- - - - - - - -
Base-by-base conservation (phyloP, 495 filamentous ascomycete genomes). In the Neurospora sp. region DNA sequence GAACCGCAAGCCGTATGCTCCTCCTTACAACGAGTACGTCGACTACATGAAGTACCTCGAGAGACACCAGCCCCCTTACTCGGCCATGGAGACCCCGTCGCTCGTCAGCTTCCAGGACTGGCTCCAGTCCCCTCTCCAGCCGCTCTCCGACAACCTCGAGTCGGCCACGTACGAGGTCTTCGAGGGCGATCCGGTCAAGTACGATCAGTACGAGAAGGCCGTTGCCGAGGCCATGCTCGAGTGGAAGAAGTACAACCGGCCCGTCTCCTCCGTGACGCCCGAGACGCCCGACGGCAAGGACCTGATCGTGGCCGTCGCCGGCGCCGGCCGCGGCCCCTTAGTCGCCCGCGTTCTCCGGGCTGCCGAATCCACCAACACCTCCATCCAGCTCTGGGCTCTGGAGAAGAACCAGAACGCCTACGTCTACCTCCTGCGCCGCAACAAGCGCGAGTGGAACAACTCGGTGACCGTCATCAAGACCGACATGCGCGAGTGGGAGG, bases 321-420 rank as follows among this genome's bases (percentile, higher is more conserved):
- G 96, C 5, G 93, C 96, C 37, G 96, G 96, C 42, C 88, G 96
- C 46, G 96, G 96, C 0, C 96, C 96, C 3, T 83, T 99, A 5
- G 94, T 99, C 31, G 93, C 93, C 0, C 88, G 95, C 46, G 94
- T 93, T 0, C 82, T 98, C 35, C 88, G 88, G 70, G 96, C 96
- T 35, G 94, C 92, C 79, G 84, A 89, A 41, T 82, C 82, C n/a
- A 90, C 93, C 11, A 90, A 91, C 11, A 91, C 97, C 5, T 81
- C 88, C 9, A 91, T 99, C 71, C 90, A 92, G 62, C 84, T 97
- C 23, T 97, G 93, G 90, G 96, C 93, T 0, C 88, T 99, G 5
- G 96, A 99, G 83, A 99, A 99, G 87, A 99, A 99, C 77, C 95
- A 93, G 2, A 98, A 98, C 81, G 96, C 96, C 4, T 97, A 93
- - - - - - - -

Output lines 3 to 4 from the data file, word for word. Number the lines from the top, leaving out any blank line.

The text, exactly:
- C 46, G 96, G 96, C 0, C 96, C 96, C 3, T 83, T 99, A 5
- G 94, T 99, C 31, G 93, C 93, C 0, C 88, G 95, C 46, G 94